India is planning to procure six “New Generation Offshore Patrol Vessels.” It sounds like these will evolve from the Saryu Class OPV which are 2,230 tons displacement, 344 feet in length, 42 foot of beam, with a 12 foot draft with a speed of 25 knots. The Saryus are armed with a 76mm Oto Melara gun and two Soviet designed AK-630, 30mm six barrel Gatling guns (just forward of the funnels in the photo). They also have a hangar and flight deck for a HAL Dhruv medium weight helicopter. The new ships should be at least equal in capability.

 

A Conversation with Admiral Karl Schultz, Commandant of the U.S. Coast Guard–CSIS

CSIS and the United States Naval Institute (USNI) conduct an interview with Admiral Karl L. Schultz, the 26th Commandant of the United States Coast Guard, conducted 1 August, 2018.

Below I will attempt to outline the conversation, noting the topics and in some cases providing a comment.

The first question is about immigration. Coast Guard is the “away game.” minimizing the factors that push immigration to the US.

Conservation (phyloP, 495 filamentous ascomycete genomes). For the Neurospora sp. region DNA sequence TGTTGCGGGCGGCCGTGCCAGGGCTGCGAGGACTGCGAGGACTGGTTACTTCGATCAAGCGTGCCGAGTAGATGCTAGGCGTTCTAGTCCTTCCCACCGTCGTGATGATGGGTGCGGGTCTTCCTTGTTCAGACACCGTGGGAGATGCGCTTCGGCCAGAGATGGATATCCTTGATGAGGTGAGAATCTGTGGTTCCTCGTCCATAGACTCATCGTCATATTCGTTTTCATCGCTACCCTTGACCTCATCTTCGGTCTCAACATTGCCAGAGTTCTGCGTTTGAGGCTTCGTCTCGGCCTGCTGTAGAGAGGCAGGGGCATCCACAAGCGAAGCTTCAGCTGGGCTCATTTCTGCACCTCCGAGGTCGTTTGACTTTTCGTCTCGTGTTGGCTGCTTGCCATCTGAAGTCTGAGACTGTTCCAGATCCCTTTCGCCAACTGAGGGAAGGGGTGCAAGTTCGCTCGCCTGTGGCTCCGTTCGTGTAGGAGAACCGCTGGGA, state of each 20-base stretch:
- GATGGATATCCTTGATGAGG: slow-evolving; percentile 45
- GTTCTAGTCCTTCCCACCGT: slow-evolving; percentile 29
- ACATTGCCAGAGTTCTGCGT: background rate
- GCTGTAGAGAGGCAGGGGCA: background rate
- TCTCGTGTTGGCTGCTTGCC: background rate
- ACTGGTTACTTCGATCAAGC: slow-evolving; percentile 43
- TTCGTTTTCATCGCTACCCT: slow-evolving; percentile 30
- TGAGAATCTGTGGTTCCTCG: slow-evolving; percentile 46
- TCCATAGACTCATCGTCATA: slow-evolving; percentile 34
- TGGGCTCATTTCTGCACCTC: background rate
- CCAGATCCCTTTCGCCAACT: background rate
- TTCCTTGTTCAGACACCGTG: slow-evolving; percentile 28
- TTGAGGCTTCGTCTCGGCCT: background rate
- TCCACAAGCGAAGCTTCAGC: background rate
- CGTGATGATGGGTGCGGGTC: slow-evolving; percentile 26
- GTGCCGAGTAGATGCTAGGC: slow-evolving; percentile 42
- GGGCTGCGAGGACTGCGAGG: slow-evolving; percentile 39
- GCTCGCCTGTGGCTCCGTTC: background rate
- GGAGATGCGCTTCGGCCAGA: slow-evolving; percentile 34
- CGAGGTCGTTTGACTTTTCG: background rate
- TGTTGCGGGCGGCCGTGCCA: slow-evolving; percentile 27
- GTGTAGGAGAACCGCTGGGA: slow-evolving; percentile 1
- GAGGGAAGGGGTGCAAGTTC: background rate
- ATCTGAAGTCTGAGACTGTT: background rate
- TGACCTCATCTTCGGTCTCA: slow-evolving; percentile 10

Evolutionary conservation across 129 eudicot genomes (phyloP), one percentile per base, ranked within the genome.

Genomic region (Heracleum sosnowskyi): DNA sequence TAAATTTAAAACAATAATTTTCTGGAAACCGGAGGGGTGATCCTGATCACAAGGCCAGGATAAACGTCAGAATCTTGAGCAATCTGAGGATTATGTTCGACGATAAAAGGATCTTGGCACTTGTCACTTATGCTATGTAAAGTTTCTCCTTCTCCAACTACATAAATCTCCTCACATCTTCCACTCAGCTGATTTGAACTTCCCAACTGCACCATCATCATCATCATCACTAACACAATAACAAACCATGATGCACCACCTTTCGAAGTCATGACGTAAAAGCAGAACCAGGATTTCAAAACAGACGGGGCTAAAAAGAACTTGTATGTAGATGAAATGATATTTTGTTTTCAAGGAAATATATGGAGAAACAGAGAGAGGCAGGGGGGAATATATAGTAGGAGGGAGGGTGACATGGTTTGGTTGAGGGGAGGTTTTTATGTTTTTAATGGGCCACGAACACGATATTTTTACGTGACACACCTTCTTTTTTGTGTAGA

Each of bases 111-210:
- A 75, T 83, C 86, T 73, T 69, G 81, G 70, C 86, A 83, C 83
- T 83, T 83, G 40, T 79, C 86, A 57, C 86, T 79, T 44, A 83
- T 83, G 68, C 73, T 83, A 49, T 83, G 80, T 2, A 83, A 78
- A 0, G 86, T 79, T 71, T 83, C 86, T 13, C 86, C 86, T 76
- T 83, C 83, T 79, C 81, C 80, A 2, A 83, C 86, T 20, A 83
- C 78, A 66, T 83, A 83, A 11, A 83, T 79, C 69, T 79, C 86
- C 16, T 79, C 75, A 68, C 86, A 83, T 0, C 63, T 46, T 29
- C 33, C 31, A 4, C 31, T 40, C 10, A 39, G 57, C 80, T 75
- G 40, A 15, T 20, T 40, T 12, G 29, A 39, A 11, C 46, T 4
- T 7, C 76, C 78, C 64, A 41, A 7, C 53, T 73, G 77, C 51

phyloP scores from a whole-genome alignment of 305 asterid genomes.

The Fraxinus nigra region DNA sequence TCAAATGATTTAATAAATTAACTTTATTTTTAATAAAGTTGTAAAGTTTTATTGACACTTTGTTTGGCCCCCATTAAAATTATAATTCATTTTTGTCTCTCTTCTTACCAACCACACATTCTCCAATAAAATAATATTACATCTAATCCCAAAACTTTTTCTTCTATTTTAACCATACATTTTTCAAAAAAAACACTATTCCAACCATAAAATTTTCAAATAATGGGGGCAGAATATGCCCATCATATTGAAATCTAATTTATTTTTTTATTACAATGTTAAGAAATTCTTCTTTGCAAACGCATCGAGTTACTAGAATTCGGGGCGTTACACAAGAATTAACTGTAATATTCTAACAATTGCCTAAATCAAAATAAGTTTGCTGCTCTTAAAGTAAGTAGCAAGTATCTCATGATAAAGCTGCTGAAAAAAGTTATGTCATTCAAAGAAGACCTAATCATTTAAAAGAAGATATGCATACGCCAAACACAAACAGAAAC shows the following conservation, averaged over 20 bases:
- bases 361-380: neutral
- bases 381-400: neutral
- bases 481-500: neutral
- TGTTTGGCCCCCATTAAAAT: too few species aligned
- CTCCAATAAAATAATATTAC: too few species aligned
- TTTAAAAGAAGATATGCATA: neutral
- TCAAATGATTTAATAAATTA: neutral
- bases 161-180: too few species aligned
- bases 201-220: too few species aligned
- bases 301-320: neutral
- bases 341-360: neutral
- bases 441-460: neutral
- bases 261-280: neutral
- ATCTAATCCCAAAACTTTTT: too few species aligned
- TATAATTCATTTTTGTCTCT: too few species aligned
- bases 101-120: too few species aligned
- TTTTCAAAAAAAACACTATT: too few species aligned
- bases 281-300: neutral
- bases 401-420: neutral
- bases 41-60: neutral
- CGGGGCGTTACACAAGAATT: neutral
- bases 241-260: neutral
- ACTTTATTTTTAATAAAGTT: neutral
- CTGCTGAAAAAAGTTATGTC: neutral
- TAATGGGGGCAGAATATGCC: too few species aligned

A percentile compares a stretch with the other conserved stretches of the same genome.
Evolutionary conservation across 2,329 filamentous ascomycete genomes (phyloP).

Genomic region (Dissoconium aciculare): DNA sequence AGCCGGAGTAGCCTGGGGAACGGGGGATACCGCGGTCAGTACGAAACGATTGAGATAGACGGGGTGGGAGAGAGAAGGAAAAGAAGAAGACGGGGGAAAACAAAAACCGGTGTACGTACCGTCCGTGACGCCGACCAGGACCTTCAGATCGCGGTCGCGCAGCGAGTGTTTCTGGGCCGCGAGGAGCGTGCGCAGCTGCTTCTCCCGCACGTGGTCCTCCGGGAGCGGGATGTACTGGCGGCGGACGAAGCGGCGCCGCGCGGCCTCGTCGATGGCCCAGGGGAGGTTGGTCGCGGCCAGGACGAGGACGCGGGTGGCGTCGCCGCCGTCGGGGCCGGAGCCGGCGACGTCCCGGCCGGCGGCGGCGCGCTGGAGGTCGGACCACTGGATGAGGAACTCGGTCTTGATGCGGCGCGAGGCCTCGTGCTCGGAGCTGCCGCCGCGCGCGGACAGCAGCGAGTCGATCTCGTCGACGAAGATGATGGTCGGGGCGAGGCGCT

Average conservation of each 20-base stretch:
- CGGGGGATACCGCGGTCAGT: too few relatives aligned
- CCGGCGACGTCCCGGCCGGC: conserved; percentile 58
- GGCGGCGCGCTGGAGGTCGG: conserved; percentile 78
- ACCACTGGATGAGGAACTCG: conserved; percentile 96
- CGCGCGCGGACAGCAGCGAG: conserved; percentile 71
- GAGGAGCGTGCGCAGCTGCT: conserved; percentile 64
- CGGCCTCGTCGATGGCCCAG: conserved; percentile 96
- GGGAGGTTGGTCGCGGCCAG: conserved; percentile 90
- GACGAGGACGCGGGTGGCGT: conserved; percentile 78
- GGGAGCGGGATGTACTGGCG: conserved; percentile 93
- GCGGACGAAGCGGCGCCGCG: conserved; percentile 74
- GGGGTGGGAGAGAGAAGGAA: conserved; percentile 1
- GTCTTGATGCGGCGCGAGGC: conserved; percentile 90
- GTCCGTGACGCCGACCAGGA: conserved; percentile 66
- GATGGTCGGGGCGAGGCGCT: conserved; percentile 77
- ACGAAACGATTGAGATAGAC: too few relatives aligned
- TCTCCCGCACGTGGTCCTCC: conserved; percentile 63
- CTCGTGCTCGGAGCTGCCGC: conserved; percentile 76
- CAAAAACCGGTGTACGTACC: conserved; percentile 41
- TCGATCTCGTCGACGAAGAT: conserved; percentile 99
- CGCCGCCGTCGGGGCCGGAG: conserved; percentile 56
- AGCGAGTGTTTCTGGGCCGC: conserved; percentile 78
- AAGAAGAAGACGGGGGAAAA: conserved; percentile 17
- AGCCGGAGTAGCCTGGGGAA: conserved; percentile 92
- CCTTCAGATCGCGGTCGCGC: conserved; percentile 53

The Commandant does not expect a substantial increase in help from the Navy, because they are already heavily tasked, but would welcome any additional help.

06:30 Talk about Inland fleet. Congressional support is evident. $25M provided so far.

9:20 House Appropriations Committee decision to divert $750M from the icebreaker program to fund “the Wall” in their markup of the FY2019 budget bill. The Commandant is “guardedly optimistic”

11:30 Human capital readiness? Operating account has been flat and effectively we have lost 10% in purchasing power. Want to increase leadership training.

16:30 Support for combatant commanders.

18:00 Capacity building and partnering. Detachments working on host nation platforms.

21:00 Defense Force planning–Not going back to the MARDEZ model.

22:30 Situation in Venezuela/Preparation for dealing with mass migration.

24:30 Arctic forums–Need to project our sovereignty

29:00 UNCLOS

30:00 Maritime Domain Awareness (MDA)

32:30 Tracking cargo as an element of MDA

34:00 Cyber